Q5: Who is currently exempt from position limits?

    A5: The CFTC currently grants exemptions to “bona fide hedgers.” Unfortunately, that term is often difficult to define. A classic example of a bona fide hedger would be a refiner that is expecting to take delivery of oil in the future and would prefer to lock in a price against his current inventory. The refiner would use a futures contract to reduce his market risk. In practice, refiners rarely do this trade themselves. “Swap dealers,” or financial institutions, often serve as the intermediary and aggregating facility for refiners, airlines, etc., that have a genuine economic stake in the market (unlike pure speculators, who live and die on changes in the price of the asset). This scenario makes regulation difficult because it obfuscates some market players and, as a result, affords exemptions to some that may not be within the letter of exemption status. Banks and investment trading houses are routinely granted exemptions from position limits set by the exchanges because they execute market hedging for commercial interests, but these banks often have a speculative position as well. They argue that their position as intermediary for utilities, airlines and refiners serves to provide liquidity to a market that would otherwise become fractured.

    Q6: What is the CFTC considering doing?

    A6: The CFTC is considering position limits for certain market participants that have, until now, relied on exemptions to conduct their business. The CFTC is authorized by the Commodity Exchange Act “to impose limits on the size of speculative positions in futures markets.” At present, the CFTC imposes position limits in a number of agricultural commodities including corn, oats, wheat, soybeans, and cotton. Position limits for energy commodities are the purview of the exchange in which they are traded. (The New York Mercantile Exchange [NYMEX], Chicago Mercantile Exchange [CME], and Intercontinental Exchange [ICE] are the largest energy commodity markets operating in the United States.) The CFTC can levy “disciplinary action” if it believes the position limits set by the respective exchanges are being ignored or are not stringent enough. However, in practice, the CFTC has historically been lax in this regard and has not levied fines to alter market behavior.

    Q7: What would stricter position limits actually do?

    A7: It would depend on how they were implemented and whether the exemption process was altered as well. One possible outcome, and probably the most palatable to all parties, is that the job of setting position limits is moved from the exchanges to the CFTC. (The CFTC has been collecting data from banks through a mechanism known as the “Special Call” since the run-up in prices in 2008 and would likely expand this effort to better regulate position limits if this move occurred.) Because position limits are easily avoided through a distribution of investments, the CFTC might also look to view position limits on an aggregate basis, meaning contracts done on the exchanges as well as those done over the counter (OTC) between parties1. Aggregate position limits would make it harder to hide an entity’s true exposure.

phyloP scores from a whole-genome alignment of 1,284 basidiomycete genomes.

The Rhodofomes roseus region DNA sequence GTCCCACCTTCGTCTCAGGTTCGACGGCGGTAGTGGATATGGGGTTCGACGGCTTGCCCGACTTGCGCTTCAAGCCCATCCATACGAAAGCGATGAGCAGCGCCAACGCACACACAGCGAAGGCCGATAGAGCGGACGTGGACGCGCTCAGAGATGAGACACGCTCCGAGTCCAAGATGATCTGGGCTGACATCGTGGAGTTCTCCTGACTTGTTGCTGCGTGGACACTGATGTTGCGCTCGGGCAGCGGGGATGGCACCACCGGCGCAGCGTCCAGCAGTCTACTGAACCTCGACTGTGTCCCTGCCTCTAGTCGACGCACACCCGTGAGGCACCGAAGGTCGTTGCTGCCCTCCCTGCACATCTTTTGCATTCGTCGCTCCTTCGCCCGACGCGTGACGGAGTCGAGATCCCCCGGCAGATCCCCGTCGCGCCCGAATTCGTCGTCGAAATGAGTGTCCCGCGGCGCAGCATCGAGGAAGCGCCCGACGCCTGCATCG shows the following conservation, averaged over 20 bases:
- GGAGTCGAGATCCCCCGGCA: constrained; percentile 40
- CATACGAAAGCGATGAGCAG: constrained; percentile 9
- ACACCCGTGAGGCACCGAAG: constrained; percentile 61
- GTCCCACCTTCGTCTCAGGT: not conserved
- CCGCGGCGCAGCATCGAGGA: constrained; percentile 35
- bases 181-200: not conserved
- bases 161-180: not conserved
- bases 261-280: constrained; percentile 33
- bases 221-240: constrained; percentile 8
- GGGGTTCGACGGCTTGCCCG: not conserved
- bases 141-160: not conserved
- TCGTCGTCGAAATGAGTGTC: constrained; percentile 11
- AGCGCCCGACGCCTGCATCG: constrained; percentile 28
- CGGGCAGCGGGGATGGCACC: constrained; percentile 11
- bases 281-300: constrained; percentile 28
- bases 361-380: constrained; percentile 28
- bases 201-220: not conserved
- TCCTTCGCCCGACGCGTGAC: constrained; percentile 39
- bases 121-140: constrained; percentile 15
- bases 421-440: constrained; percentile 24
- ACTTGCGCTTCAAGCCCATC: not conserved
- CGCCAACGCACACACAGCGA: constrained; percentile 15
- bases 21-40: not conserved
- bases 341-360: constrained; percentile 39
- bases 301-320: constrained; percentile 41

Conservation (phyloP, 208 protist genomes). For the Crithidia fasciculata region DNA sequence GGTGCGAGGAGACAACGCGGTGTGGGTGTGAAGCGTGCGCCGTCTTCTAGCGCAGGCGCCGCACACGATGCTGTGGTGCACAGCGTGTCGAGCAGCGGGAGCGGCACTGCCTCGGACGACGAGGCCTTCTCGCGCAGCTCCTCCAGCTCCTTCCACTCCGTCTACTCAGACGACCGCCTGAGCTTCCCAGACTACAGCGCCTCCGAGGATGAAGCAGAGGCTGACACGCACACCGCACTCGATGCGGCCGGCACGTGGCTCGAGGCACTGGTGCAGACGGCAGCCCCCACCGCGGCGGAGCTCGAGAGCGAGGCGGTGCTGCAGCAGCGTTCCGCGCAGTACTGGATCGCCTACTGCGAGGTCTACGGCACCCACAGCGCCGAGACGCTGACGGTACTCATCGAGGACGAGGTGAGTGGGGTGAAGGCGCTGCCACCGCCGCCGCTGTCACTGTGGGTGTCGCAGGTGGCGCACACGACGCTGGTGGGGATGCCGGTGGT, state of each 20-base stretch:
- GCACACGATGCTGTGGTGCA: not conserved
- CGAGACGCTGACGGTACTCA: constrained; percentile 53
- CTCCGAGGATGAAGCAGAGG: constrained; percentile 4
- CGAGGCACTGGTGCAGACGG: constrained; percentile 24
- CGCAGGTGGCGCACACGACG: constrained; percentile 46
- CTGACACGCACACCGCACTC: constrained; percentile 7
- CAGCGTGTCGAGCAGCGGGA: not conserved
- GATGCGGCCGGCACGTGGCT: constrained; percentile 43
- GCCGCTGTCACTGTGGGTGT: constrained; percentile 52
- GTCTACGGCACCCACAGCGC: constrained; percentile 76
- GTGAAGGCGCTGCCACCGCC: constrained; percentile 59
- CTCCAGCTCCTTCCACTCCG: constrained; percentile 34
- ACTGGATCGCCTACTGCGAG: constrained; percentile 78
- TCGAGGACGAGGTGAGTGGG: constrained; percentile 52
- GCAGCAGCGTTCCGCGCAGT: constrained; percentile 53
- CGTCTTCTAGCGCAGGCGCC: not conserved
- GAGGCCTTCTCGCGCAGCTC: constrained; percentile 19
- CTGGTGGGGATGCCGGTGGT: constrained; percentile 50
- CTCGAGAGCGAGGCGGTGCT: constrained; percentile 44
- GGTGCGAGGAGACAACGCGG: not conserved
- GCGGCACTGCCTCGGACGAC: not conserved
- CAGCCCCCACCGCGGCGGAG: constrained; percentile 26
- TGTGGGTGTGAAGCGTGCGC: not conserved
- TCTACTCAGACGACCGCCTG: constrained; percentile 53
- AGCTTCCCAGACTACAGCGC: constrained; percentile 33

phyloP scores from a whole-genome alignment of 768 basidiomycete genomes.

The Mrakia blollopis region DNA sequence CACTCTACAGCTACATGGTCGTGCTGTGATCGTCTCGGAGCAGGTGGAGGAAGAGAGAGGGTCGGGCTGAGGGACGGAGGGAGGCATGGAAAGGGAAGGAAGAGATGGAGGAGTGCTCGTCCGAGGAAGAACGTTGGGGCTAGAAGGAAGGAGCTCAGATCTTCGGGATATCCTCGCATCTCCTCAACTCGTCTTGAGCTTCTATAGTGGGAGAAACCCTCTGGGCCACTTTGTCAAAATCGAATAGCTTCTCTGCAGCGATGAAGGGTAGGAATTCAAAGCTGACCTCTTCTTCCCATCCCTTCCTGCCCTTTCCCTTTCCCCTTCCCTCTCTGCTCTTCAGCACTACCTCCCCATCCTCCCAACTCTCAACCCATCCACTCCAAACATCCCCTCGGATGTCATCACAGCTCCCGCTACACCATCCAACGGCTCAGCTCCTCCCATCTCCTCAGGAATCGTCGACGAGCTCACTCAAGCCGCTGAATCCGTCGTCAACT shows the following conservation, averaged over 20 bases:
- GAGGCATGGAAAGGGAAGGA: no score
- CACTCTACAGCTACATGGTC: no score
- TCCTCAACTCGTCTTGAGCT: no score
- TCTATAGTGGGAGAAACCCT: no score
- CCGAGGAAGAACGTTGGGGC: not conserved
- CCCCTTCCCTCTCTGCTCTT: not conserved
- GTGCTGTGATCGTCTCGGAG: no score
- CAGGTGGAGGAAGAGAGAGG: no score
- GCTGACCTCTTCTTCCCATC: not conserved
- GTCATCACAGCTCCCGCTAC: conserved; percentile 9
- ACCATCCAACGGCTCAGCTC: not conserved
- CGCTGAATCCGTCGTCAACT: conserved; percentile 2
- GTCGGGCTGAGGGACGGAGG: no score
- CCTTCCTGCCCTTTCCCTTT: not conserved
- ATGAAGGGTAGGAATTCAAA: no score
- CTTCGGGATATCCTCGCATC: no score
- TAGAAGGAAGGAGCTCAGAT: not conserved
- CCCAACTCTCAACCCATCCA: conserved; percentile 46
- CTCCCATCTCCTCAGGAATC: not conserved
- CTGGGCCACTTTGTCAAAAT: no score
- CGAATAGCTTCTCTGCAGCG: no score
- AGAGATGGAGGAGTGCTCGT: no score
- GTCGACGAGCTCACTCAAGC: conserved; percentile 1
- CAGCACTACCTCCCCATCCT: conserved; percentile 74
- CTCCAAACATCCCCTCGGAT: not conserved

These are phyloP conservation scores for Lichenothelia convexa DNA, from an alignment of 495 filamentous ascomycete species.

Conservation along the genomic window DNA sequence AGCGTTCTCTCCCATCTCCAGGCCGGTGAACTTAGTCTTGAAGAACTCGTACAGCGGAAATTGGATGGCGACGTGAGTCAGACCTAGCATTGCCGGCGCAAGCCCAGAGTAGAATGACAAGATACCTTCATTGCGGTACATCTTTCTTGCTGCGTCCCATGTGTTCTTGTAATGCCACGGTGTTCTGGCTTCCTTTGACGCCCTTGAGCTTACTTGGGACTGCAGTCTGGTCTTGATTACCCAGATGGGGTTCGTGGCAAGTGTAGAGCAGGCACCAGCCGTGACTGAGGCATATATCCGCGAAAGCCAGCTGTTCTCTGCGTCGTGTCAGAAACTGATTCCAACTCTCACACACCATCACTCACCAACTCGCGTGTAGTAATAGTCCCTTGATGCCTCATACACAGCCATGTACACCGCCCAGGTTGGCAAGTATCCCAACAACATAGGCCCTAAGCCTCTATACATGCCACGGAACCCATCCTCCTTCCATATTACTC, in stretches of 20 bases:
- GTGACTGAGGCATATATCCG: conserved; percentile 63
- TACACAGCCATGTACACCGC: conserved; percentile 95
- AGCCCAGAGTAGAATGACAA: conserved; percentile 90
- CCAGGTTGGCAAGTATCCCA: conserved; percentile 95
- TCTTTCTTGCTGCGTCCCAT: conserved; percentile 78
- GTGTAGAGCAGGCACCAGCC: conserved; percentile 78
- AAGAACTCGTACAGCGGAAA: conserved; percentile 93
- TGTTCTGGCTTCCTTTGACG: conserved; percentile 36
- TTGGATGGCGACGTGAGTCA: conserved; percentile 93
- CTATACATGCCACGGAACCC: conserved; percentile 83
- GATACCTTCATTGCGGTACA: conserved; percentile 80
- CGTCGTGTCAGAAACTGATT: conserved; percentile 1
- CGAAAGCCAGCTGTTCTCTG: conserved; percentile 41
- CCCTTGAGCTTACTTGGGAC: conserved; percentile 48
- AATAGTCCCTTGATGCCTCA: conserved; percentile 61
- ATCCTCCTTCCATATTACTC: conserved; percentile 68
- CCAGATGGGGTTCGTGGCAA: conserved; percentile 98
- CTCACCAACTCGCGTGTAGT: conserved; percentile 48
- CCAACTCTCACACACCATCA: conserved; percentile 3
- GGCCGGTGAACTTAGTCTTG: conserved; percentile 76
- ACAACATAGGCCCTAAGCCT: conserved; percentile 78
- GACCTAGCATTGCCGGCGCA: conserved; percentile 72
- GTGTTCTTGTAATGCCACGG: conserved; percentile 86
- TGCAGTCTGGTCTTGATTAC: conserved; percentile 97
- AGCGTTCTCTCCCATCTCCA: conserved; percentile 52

The exemption process is politically thorny. Because banks often serve as legitimate intermediaries, and many pension funds invest in commodities through them, establishing a new regime for exemption grants will be difficult if not impossible.

    Q8: What could go wrong?

    A8: If the CFTC sets position limits too low, or is stingier with exemptions, the market could function less smoothly. The other strong possibility is a flight of investment to alternative markets, namely London. The Financial Services Authority (FSA), the CFTC’s rough corollary in the United Kingdom, is convening a meeting of energy market participants this week, but has given strong indications that it is unlikely to adopt new regulations. Like the CFTC, the FSA has conducted extensive market surveys and found no hard evidence of speculators playing a dominant role in 2008’s crude price run-up. Historically, the market moves to its least regulated area. As noted by commodity trading adviser John Lothian in his testimony before the CFTC, in an effort to squeeze the USSR, President Jimmy Carter shut down U.S. grain futures trading in 1979 only to watch traders move their bets to the Winnipeg Commodity Exchange. Similarly in 1864, President Abraham Lincoln was fed up with gold price speculation and outlawed delayed delivery of the commodity. The market responded by trading verbally in the streets of New York—analogous to today’s OTC trading. The market did not stop functioning, it simply moved to an unregulated area.

    Q9: Keys to watch for?

    A9: The headline to keep an eye out for is whether the position limit and exemption process is moved from the relevant exchanges to the CFTC. Also watch how the position limits are implemented, whether aggregate or not, net or gross, and watch for any changes to the exemption review process. Additionally, look for any changes in how the CFTC’s data is collected.

    1OTC trades are less regulated, and many fear that stricter position limits would push more of the market into unseen OTC deals, thereby making the problem even worse with limited transparency.

    Brendan Harney is a researcher with, and Frank Verrastro the director of, the Energy and National Security Program at the Center for Strategic and International Studies in Washington, D.C.

    Critical Questions is produced by the Center for Strategic and International Studies (CSIS), a private, tax-exempt institution focusing on international public policy issues. Its research is nonpartisan and nonproprietary. CSIS does not take specific policy positions. Accordingly, all views, positions, and conclusions expressed in this publication should be understood to be solely those of the author(s).

    © 2009 by the Center for Strategic and International Studies. All rights reserved.